The Fe Cr Al alloy system has the potential to form an important class of enhanced accident-tolerant cladding materials in the nuclear power industry owing to the alloy system's higher oxidation resistance in high-temperature steam environments compared with traditional zirconium-based alloys. However, radiation tolerance of Fe Cr Al alloys has not been fully established. In this study, a series of Fe Cr Al alloys with 10 18 wt % Cr and 2.9 4.9 wt % Al were neutron irradiated at 382 C to 1.8 dpa to investigate the irradiation-induced microstructural and mechanical property evolution as a function of alloy composition.more » Dislocation loops with Burgers vector of a/2 111 and a 100 were detected and quantified. Results indicate precipitation of Cr-rich is primarily dependent on the bulk chromium composition. Mechanical testing of sub-size-irradiated tensile specimens indicates the hardening response seen after irradiation is dependent on the bulk chromium composition. Furthermore, a structure property relationship was developed; it indicated that the change in yield strength after irradiation is caused by the formation of these radiation-induced defects and is dominated by the large number density of Cr-rich α' precipitates at sufficiently high chromium contents after irradiation.« less

  3. Radiation tolerance of neutron-irradiated model Fe-Cr-Al alloys

    SciTech Connect

    Field, Kevin G.; Hu, Xunxiang; Littrell, Kenneth C.; Yamamoto, Yukinori; Snead, Lance Lewis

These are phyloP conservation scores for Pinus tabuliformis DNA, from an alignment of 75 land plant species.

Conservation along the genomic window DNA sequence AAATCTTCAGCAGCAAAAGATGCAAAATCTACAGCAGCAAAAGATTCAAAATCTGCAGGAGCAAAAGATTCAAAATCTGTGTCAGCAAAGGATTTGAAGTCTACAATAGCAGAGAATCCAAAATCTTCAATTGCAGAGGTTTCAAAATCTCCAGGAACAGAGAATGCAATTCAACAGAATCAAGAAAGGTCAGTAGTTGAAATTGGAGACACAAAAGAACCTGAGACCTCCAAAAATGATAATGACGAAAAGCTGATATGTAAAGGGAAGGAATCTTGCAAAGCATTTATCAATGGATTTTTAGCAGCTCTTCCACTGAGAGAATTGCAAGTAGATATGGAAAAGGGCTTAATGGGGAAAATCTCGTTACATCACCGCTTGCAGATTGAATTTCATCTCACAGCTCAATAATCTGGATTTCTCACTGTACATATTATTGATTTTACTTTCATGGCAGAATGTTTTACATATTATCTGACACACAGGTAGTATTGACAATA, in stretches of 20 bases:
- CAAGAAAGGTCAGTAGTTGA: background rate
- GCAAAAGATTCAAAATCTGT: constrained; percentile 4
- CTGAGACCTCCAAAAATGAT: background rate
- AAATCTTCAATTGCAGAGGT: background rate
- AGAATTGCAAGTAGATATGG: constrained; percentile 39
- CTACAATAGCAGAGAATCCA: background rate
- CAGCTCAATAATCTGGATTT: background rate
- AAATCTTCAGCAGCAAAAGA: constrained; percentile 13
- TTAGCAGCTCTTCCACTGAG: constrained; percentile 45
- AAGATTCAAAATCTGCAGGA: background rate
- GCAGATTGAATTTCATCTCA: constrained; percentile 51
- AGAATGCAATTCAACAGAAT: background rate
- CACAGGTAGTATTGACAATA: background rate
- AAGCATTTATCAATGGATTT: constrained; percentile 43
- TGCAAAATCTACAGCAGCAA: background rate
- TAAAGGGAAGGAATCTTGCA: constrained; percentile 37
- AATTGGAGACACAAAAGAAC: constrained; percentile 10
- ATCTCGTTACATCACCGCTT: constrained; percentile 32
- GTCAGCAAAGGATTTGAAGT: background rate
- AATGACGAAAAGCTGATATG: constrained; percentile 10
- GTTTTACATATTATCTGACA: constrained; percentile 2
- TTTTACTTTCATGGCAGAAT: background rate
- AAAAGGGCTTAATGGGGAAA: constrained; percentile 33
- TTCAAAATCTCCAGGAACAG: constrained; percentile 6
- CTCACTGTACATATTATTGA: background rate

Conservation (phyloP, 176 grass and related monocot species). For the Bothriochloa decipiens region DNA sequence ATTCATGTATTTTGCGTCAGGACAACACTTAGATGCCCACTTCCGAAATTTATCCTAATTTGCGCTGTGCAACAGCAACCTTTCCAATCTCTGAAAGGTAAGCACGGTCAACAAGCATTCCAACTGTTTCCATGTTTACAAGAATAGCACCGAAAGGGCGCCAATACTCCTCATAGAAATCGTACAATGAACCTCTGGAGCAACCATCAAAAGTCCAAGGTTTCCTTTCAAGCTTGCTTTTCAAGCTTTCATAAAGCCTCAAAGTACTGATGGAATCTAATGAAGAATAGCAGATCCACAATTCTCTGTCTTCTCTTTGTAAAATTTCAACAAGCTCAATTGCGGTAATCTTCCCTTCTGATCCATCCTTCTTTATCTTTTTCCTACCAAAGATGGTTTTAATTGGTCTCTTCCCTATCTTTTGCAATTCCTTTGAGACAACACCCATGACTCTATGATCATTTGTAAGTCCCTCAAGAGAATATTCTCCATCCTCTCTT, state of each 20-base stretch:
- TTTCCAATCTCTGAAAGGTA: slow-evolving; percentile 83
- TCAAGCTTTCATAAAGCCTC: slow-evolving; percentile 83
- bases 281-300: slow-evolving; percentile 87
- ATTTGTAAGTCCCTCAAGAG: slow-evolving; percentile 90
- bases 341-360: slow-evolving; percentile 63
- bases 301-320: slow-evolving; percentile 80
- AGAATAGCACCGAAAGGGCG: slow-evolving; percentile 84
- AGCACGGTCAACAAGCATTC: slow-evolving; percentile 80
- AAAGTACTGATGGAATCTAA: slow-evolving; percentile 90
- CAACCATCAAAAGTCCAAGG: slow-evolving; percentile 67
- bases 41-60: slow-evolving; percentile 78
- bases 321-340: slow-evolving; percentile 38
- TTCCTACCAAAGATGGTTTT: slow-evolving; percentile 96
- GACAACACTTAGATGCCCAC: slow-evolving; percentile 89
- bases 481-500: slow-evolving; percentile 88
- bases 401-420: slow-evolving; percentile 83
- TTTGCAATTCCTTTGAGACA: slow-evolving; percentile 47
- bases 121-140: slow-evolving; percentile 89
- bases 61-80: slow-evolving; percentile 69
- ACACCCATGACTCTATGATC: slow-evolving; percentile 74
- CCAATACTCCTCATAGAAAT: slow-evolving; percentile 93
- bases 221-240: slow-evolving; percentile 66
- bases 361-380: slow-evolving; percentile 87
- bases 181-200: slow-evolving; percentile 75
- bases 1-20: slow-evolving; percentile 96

2015-07-14

    The Fe Cr Al alloy system has the potential to form an important class of enhanced accident-tolerant cladding materials in the nuclear power industry owing to the alloy system's higher oxidation resistance in high-temperature steam environments compared with traditional zirconium-based alloys. However, radiation tolerance of Fe Cr Al alloys has not been fully established. In this study, a series of Fe Cr Al alloys with 10 18 wt % Cr and 2.9 4.9 wt % Al were neutron irradiated at 382 C to 1.8 dpa to investigate the irradiation-induced microstructural and mechanical property evolution as a function of alloy composition. Dislocation loops with Burgers vector of a/2 111 and a 100 were detected and quantified. Results indicate precipitation of Cr-rich is primarily dependent on the bulk chromium composition. Mechanical testing of sub-size-irradiated tensile specimens indicates the hardening response seen after irradiation is dependent on the bulk chromium composition. Furthermore, a structure property relationship was developed; it indicated that the change in yield strength after irradiation is caused by the formation of these radiation-induced defects and is dominated by the large number density of Cr-rich α' precipitates at sufficiently high chromium contents after irradiation.